4288.0: Tuesday, November 14, 2000 - 5:30 PM

Abstract #14773

U.S. abortion statistics: Shortcomings and a proposal for improvement

Stanley K. Henshaw, PhD, independent consultant, 140 Christie Street, Leonia, NJ 07605, (201) 585-0846, shenshaw@concentric.net

Abortion statistics at the national, state, and local levels are needed for many purposes, including tracking unintended pregnancy, calculating teenage pregnancy rates, and evaluating the impact of pregnancy prevention programs, welfare reform, and other social policies. However, the abortion data collected by many state health departments are incomplete: some abortions go unreported and important variables are omitted from reporting forms. This analysis compares the number of abortions reported by The Alan Guttmacher Institute, which periodically surveys all known abortion providers, with the number reported by state health departments as compiled by the Centers for Disease Control and Prevention (CDC). In 1996, 12 states were found to have undercounted their abortions by 20% or more and four states had no reporting system. Information on the characteristics of women having abortions is even more incomplete. For example, in 1996, 17 states had no information on the marital status of women having abortions or were missing data for more than 15%. Because a number of states do not report the state of residence of women having abortions in the state, few if any states have complete information on the number of their residents who have abortions in other states. Although state reporting systems have improved in recent years, reporting will not approach completeness without a federal initiative. The most promising approach would combine federal financial support to the states for abortion data processing with strong incentives for states to achieve complete reporting.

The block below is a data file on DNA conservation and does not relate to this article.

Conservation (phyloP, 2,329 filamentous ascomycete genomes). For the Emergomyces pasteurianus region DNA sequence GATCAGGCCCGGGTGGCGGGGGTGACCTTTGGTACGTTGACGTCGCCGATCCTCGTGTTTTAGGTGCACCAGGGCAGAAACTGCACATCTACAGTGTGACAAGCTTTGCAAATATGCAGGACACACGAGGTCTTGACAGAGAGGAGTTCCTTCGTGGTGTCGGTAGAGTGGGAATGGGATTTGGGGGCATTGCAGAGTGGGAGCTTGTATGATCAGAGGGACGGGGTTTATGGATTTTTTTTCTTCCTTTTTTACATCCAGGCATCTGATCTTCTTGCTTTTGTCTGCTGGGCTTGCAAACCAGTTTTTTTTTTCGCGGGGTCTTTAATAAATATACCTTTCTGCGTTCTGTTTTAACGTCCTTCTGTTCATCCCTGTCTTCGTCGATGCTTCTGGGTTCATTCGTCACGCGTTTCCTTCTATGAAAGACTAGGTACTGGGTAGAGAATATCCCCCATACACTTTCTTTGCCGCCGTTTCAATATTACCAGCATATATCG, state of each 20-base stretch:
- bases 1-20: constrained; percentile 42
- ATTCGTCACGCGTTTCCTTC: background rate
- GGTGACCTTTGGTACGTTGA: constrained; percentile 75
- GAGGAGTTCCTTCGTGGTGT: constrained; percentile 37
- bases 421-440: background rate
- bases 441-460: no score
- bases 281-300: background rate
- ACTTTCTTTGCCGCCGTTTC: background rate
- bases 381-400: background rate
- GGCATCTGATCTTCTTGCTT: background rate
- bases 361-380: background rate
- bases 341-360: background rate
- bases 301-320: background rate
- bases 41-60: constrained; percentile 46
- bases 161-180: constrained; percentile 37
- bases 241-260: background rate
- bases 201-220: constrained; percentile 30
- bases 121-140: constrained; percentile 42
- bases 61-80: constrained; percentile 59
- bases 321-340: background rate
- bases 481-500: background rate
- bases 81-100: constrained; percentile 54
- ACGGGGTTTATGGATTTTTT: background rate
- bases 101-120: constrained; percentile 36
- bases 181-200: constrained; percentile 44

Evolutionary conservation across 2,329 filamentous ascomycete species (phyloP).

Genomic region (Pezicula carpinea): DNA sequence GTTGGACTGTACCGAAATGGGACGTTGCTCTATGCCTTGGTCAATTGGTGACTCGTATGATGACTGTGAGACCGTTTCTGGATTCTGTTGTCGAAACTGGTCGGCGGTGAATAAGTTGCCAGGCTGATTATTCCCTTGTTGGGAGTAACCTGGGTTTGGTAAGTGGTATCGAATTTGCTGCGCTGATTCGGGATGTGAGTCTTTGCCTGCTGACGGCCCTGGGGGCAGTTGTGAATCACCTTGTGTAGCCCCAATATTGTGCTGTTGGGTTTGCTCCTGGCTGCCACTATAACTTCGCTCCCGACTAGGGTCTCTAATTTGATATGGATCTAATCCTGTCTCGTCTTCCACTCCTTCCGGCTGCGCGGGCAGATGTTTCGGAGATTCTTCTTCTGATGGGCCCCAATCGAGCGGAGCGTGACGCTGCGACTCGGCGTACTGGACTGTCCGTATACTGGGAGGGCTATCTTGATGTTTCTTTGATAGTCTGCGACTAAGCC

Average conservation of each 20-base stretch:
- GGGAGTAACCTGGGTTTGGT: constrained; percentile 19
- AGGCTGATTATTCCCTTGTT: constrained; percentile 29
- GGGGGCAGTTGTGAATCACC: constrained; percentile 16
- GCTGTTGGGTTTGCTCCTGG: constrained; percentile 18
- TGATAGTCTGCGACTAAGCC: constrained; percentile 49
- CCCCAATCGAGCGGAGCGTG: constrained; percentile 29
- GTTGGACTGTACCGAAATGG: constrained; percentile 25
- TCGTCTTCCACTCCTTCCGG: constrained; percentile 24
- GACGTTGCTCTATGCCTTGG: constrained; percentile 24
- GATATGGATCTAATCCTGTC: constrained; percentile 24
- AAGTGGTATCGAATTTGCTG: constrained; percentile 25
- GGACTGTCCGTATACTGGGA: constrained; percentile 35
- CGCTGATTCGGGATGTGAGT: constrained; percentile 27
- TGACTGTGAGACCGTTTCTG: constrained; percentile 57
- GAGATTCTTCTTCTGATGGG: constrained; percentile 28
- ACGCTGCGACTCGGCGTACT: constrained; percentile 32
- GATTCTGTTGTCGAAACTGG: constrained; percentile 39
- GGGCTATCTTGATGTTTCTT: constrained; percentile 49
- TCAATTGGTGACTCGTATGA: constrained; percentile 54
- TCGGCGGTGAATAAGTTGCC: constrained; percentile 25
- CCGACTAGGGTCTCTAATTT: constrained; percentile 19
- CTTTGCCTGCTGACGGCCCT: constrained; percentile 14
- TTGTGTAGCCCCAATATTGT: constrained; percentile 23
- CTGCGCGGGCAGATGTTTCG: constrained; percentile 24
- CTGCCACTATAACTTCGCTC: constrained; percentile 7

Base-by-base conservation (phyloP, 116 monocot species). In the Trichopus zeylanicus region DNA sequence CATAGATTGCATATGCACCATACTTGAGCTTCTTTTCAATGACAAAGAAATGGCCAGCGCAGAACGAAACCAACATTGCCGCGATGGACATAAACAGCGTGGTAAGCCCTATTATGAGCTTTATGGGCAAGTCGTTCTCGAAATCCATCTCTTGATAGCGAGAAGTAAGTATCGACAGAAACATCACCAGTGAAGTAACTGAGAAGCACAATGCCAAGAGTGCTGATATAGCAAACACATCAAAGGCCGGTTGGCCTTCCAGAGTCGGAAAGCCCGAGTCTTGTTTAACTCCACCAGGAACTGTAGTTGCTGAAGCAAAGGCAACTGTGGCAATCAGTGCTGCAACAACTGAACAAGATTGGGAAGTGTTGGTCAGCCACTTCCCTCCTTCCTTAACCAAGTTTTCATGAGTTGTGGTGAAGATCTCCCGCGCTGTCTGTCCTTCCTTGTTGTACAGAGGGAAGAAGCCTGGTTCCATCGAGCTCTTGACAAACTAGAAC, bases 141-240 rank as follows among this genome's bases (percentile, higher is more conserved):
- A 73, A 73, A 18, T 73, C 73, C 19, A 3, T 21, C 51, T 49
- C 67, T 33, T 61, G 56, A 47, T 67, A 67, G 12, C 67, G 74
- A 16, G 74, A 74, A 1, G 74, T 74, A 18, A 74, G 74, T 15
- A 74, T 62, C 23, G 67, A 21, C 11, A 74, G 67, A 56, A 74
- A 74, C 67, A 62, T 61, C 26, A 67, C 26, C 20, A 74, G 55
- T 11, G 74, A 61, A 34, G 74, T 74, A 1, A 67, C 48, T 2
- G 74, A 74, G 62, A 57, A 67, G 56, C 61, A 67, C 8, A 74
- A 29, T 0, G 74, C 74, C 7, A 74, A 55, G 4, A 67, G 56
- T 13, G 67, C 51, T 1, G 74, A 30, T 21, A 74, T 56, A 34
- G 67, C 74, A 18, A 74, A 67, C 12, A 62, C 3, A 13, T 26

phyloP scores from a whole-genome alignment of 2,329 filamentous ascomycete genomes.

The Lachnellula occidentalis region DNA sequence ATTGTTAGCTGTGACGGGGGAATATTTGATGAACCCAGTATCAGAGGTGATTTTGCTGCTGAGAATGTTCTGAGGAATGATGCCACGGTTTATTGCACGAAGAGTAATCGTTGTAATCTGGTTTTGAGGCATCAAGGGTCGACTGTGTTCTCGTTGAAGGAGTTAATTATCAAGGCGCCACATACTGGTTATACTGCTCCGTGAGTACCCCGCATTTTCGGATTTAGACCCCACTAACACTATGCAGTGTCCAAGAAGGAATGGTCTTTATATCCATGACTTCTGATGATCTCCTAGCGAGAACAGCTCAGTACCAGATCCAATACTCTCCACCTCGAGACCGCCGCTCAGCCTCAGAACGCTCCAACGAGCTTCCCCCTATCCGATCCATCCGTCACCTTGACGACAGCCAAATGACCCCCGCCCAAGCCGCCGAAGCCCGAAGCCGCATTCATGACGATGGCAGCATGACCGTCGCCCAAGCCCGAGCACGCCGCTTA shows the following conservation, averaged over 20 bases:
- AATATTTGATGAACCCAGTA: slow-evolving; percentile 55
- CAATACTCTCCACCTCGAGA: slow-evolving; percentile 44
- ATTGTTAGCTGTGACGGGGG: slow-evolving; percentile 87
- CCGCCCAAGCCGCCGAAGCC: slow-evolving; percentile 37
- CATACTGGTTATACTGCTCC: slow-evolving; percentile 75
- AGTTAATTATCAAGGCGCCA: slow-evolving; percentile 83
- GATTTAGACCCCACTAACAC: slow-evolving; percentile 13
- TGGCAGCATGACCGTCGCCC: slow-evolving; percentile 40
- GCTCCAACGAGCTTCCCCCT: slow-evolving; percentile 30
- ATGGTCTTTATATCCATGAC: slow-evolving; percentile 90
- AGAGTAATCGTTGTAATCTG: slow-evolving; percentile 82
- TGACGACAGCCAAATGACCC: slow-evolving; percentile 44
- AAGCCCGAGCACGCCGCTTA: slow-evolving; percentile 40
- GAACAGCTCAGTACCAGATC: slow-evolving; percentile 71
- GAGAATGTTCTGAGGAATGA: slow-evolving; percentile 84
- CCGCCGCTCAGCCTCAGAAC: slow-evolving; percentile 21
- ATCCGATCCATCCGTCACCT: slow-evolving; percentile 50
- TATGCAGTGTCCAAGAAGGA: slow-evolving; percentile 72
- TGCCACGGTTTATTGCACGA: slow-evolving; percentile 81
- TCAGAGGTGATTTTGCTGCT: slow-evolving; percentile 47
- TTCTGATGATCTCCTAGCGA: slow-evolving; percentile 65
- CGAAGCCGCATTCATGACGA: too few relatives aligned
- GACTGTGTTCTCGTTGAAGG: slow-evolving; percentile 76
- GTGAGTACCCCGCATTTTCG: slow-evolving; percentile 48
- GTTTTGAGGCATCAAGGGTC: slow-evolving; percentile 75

Learning Objectives: At the conclusion of this session, the attendee will be able to: 1. Assess the accuracy of the abortion data available for his or her state. 2. Describe a proposal for improving the completeness and comprehensiveness of abortion statistics collected by state health statistics agencies

Keywords: Abortion, Data/Surveillance

Presenting author's disclosure statement:
Organization/institution whose products or services will be discussed: None
I do not have any significant financial interest/arrangement or affiliation with any organization/institution whose products or services are being discussed in this session.

The 128th Annual Meeting of APHA